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Character Archetypes and Progression

    What is it about certain characters that we find so captivating? Is it their cool tech; their complex backstory; their amazing powers; witty one-liners? Or is it maybe the realism of their person? I would argue for the latter, that characters who feel like they could be real people are the one an audience tends to remember. Now that doesn’t mean the world they oppucpy has to be realistic. It could be the most heavily categorized work of fiction you’ve ever produced and the characters could still have that realistic aura around them that earns the reader’s empathy. Take Batman as an example. Even though he doesn’t have superpowers, none of us would say he or his world in the DC comics universe is realistic. It’s very much a sci-fi fantasy world that  looks just like ours. Bruce Wayne is a tortured warrior archetype whos parents died a tragic death in front of him when he was still very young but Bruce used that loss to fuel his vigilante cold-fury. The important point here is not that Batman has a dark and edgy backstory for the sake of fitting his archetype, but that he has a motive and a starting point that he changes from.

Character Progression – the key words that we hear praising many less-than-favorite character and the beloved main protagonists or side characters alike.  But what does it mean? In the structure of Joseph Campbell’s Monomyth, a protagonist starts with a want, moves through a few trials, meets with a mentor figure of some kind, obtains what s/he wants, meets more trials, and comes back to where s/he started a fundamentally changed person. This change is character progression, the ability for a character to grow, change and learn like a real person might. This is the core root of their realism. Keeping with our Batman example, who feels more real to you? Alfred Pennyworth or the Joker? Which version of the characters come to mind? Do they change through the course of the story?

What pops into my mind is the more recent TV drama Gotham and how we, the audience, get to see the birth of the Joker and the Batman all from a perspective aligned to Jim Gordon. While Jerome is a fascinating villain and Alfred the ever loyal father figure, it’s Alfred that ultimately feels more real to me. We spend more time with Alfred and Bruce, we get to see them in many different situations; we get to see his overprotective desires to keep Bruce safe turn slowly into making sure Bruce can protect himself. Alfred’s always a little disapproving of his ward’s recklessness, but he clearly loves and supports Bruce. His realness is helped by his relationship with Bruce, as the audience quite literally watches him grow up under Alfred’s protection.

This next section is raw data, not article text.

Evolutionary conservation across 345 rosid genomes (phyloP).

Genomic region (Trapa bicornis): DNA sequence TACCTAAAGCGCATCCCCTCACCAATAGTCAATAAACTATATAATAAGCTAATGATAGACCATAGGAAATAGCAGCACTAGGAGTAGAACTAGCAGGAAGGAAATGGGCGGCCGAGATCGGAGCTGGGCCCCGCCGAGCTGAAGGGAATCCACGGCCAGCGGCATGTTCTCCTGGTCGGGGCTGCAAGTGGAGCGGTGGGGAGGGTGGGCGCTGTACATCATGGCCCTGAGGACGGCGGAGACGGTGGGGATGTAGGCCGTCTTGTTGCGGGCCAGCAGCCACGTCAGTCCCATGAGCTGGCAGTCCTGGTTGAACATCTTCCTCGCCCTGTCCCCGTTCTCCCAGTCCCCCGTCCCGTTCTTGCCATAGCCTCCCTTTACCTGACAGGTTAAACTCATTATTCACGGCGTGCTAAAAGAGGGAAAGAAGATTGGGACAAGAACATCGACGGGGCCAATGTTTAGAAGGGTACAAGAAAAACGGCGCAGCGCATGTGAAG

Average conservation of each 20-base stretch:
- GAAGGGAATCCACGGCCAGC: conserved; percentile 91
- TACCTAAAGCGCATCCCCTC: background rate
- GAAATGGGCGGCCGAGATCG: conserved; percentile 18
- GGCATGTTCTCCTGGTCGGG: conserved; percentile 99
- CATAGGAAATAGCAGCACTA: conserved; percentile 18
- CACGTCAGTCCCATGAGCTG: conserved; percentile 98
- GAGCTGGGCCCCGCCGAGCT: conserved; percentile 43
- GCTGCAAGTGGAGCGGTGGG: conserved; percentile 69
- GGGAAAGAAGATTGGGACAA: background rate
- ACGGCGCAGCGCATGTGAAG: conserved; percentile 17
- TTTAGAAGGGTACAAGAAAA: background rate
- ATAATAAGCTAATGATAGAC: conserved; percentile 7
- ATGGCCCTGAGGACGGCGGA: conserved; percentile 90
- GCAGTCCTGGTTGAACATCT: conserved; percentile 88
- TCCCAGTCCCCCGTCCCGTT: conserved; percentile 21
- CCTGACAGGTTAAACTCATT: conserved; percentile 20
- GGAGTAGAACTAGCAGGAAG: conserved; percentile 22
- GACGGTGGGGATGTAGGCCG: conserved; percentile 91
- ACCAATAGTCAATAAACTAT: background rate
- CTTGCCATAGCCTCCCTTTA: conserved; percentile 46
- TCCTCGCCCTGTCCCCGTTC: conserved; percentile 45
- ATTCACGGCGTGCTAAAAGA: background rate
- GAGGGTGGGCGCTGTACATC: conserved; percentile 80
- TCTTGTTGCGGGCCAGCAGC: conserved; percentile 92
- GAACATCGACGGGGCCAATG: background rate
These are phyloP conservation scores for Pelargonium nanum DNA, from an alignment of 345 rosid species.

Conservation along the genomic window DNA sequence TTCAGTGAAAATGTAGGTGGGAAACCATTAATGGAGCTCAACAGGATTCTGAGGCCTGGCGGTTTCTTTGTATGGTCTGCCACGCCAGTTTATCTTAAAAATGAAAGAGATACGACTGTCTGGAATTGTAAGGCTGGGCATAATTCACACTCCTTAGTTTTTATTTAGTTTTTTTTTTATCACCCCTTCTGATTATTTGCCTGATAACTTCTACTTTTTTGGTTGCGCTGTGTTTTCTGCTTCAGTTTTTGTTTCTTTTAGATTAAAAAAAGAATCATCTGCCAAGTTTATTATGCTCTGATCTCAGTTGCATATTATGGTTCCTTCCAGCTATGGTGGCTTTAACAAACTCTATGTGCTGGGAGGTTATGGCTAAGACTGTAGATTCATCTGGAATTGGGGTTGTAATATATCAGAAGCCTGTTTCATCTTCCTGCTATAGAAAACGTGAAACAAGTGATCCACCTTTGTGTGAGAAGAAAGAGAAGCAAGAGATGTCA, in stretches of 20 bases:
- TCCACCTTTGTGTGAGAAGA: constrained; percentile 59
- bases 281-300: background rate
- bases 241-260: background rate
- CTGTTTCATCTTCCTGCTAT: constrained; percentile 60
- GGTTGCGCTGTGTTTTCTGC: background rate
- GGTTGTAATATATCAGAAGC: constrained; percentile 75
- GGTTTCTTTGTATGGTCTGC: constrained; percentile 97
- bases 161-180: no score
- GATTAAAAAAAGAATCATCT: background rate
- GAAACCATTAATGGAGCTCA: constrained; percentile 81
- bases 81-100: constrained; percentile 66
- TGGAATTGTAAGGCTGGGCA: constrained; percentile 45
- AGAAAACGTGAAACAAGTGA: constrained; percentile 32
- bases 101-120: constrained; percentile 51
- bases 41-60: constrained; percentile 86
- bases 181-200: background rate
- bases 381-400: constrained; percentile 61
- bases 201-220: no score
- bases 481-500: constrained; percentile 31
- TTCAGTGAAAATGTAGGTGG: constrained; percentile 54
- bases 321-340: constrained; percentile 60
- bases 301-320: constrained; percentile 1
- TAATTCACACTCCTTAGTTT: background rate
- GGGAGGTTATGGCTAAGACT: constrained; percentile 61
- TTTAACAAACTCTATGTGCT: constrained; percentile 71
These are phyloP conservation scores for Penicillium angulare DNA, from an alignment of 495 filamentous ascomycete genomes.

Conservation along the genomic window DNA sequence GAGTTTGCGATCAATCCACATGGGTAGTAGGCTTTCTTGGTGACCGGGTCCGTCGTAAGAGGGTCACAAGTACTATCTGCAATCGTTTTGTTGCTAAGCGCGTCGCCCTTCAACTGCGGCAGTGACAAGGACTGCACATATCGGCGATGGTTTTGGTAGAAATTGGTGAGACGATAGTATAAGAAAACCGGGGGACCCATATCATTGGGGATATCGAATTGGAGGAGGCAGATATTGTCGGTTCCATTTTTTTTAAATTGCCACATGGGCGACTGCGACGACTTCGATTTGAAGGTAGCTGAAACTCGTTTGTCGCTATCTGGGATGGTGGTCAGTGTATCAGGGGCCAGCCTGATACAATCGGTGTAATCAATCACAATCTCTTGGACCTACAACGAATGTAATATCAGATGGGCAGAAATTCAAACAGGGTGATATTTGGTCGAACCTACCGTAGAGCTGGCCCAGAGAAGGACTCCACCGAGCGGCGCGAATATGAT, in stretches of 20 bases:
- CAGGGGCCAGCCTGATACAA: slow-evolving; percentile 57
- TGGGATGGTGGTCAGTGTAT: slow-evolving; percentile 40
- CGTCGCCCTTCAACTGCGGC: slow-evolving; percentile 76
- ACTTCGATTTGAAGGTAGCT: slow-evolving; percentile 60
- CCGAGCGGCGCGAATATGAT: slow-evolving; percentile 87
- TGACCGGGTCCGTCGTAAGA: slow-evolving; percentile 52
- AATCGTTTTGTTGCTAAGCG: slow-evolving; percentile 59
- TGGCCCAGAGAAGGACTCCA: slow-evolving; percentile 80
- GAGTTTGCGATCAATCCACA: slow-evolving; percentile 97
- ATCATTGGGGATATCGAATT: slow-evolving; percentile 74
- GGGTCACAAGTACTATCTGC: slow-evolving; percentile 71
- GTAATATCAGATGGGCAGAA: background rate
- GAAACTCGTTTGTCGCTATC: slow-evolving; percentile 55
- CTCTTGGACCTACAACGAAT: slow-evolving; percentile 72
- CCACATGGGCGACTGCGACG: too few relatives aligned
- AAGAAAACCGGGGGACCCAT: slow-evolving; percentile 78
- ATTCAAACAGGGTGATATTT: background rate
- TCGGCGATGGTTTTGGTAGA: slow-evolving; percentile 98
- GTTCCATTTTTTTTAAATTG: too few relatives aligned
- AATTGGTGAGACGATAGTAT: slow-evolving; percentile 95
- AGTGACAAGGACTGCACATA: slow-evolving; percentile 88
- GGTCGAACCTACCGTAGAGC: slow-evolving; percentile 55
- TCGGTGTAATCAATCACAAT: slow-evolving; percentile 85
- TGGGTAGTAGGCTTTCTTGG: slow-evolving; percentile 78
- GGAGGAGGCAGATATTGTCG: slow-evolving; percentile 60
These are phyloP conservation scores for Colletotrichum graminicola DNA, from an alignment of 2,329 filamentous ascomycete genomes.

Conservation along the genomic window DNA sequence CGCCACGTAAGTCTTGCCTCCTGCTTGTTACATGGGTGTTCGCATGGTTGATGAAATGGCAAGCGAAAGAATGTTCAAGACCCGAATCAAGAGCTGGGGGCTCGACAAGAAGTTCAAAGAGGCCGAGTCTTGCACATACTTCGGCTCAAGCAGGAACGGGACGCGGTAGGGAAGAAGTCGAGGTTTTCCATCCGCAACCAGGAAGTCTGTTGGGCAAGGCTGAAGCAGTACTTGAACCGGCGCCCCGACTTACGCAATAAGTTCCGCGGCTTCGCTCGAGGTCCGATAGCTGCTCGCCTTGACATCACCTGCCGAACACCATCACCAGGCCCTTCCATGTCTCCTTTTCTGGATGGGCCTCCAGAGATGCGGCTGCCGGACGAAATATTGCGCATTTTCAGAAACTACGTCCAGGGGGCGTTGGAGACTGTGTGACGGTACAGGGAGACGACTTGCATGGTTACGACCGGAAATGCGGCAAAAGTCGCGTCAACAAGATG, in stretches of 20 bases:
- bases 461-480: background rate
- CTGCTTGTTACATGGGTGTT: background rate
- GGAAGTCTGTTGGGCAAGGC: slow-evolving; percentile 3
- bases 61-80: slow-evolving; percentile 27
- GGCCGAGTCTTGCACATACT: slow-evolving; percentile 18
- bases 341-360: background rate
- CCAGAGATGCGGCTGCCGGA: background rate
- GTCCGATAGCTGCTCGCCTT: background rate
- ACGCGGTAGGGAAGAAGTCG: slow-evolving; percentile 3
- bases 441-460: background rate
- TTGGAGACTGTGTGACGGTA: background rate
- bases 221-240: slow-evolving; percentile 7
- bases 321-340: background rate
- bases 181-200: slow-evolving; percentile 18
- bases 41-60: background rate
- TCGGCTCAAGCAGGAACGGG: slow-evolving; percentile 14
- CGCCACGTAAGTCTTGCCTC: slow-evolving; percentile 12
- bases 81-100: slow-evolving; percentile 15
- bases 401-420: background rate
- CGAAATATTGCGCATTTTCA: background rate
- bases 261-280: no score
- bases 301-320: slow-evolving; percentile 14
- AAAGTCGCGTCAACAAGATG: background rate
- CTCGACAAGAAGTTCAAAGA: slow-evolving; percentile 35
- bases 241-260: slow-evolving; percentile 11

Jerome, on the other hand, is much more static. He does change, of course, but it’s harder to see since he isn’t on screen as much (though these judgments are based on seasons one thru three as I have yet to see season four). What we do see of him is his beginning as just another psychopath evolving into the kind of showmanship and crazy we’re used to seeing with the Joker. Galavant helps him progress in his grand scale and gives him a taste of the limelight that Jerome takes to his grave… And then subsequently comes back with an even more insane level. The Joker also has some growth in relation to Bruce, but it’s still very much the Joker. He doesn’t move past the archetype, he was written to be. He’s a great villain played by a talented actor to be sure and despite his comparative static nature he’s one of those characters we love to hate. But, were I to be walking around in a big city, I’ll maybe see some Alfred Pennyworth’s and I’ll never see a Joker.

As an advid consumer and a creator of media, the impact of messages from our sources of entertainment are something I take very seriously.
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